In high school, I was told by a Careers Advisor that employers receive hundreds of CVs and if yours doesn’t stand out, there’s a high likelihood that it won’t even be looked at. She advocated the use of decorative borders and coloured pages to draw the eye away from the plain white paper and black Arial 11 font of the rest of the pile.
I took the advice a wee bit too literally an submitted my first CV to multiple businesses right out of school with hand drawn blue flame borders and stylised dragon on the front. Amazingly, my parents actually allowed me to mail it out and more amazingly, I got my first full time job with it – at a place I stayed through five years, four promotions and six payrises.
While you don’t need blue flames (and we certainly don’t advocate it!) on your CV, a little extra attention can mean the difference between an instant no and placement on the maybe/yes pile.
1. Spellcheck and Sanity Check
This should be an obvious one but I’ve received so many CVs in the past where he words ‘Curriculum Vitae’ were intentionally spelled out rather than abbreviated but were misspelled or where the company name was actually an entirely different company showing the person submitting the CV must be sending it out to multiple openings and didn’t have the forethought to check that the previous submission hadn’t carried over. If you are going to make a point of mentioning the company or the position in your resume or cover letter, ensure they are the right ones.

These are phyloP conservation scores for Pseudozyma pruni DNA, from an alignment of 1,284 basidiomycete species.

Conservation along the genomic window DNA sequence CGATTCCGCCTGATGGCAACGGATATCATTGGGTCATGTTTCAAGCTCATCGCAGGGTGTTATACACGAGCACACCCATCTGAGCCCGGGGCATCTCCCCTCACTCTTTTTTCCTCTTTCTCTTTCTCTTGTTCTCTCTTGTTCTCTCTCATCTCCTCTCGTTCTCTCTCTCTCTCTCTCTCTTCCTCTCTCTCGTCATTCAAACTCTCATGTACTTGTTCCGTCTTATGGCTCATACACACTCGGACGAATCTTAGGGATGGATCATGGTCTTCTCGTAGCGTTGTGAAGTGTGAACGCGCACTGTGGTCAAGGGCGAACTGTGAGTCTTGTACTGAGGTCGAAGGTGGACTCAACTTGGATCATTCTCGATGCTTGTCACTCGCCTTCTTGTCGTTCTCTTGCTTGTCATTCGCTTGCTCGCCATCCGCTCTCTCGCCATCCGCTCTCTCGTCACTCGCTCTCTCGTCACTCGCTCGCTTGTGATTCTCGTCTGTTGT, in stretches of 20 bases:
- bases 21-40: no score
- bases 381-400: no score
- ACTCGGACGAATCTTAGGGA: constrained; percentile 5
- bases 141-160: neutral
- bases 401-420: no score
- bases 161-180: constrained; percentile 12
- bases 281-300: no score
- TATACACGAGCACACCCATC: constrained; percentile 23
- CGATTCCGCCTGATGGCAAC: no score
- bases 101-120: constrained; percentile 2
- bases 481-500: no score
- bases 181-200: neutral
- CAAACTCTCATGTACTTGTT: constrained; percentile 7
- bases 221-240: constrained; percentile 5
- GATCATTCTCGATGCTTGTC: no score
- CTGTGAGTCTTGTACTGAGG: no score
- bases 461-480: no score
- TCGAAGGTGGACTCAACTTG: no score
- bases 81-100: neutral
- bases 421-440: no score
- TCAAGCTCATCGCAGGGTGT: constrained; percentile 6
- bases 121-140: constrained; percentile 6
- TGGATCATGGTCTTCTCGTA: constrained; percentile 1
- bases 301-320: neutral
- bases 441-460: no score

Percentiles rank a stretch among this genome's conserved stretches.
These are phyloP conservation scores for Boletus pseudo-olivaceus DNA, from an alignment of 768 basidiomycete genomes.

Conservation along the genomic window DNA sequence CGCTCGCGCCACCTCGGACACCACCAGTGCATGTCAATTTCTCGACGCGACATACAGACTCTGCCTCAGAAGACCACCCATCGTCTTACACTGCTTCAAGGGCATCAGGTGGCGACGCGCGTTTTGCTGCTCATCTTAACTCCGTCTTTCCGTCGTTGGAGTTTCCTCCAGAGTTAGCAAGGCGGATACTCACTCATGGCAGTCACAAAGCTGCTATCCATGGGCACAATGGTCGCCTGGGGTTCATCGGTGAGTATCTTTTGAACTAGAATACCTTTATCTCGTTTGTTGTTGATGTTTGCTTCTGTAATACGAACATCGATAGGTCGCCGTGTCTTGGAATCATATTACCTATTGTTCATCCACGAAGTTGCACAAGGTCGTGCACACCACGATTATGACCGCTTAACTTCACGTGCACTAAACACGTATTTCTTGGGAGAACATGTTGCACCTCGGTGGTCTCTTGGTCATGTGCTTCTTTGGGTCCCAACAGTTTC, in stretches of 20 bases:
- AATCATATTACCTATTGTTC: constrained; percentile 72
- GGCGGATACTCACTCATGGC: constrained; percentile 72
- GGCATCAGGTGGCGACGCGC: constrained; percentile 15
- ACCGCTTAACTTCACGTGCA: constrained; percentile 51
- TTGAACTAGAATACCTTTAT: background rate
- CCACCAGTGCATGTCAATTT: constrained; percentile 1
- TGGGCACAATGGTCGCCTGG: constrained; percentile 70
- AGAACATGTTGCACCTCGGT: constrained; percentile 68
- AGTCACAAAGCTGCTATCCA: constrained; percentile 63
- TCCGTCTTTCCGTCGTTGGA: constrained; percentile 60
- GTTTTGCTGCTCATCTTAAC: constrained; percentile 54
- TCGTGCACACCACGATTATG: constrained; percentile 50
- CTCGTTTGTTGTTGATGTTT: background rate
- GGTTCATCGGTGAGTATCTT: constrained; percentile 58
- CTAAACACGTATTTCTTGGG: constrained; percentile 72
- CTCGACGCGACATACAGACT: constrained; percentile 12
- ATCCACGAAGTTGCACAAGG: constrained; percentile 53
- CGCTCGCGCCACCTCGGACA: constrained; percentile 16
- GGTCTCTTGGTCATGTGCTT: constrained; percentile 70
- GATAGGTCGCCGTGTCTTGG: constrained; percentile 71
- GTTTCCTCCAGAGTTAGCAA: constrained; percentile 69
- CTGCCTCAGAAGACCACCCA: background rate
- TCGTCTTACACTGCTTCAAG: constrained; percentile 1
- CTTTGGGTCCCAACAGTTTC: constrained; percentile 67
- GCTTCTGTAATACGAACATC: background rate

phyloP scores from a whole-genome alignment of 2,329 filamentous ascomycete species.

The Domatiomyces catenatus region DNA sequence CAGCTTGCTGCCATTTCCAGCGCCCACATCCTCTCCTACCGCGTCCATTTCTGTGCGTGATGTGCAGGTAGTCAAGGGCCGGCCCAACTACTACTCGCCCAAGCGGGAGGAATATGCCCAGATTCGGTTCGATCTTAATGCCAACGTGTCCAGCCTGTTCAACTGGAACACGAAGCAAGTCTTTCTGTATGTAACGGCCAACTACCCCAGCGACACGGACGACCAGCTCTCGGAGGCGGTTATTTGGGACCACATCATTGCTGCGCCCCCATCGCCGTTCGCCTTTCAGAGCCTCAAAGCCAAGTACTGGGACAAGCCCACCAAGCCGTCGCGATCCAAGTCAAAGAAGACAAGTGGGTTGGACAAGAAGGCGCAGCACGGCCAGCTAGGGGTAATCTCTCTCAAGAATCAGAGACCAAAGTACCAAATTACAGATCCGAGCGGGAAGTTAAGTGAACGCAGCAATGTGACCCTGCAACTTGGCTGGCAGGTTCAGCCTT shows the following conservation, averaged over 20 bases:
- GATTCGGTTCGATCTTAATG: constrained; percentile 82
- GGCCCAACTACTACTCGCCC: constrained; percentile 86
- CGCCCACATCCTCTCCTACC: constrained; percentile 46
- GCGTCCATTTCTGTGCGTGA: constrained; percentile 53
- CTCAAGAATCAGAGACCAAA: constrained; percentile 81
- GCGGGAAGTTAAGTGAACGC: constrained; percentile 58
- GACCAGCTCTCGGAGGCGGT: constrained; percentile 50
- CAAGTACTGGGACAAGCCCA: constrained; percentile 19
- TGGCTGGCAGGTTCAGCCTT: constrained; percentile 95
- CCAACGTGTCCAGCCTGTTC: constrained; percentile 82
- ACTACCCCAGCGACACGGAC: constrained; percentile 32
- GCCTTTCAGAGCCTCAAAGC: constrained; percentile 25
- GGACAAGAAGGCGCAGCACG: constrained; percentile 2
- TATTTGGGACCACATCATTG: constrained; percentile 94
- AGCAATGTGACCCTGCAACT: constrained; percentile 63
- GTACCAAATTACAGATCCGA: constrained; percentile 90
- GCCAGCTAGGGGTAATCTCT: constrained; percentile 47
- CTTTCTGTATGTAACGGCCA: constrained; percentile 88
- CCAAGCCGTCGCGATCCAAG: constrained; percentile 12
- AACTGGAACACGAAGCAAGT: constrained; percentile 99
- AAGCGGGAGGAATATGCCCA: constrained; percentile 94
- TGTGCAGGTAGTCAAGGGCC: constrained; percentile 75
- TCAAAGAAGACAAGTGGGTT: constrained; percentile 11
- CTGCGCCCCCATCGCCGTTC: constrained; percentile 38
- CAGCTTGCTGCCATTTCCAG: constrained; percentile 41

Don’t use your computer’s inbuilt spellcheck, read it out to check for readability, grammatical errors, typos, spelling and continuity errors before finalising.
2. Include Your Contact Information
Many times we’ve received CVs we loved but the person didn’t include even basic contact information meaning we couldn’t contact them to schedule an interview – these weren’t low level jobs either, we’re talking submissions for C-Suite roles.
If your email address is the same one you set up at age 13 when you were finally allowed one, change it – no employer wants to receive a CV submission for a high-level role from lilmissnaughty’s Hotmail address.
Include your full name, contact address, email, phone and a Linkedin profile if you have one. Add a section immediately at the top to include a very brief overview of your skills and experience so the recipient has an idea of who you are before they look into the detail.
3. Present Your CV to Stand Out
While MS Word and similar provide adequate templates for building your resume, buying a template online from Etsy, a creative store or through JAGGAR’s Online Services, can create not just a professional, well-presented CV but also a personal brand. Ensure that your chosen template is clean and easily readable and try your hand at creating a personal brand logo to set yourself apart. This is especially important if your desired role is in the creative field.
4. Make it Short and Sweet
Your CV needs to be succinct. Don’t list all your bobbies or certificates and specific classroom studies. A simple note of your highest school and tertiary qualifications, the provider and date is sufficient.
Under each role heading, add a short two to three line description of your responsibilities. If you have more than this and find it relevant to the role you’re applying for, add it in bulleted form and keep each point to one line maximum.
Eliminate irrelevant information and if your first language isn’t English, don’t use large words in an attempt to convey a deeper understanding of the language because this usually translates to a nonsensical resume..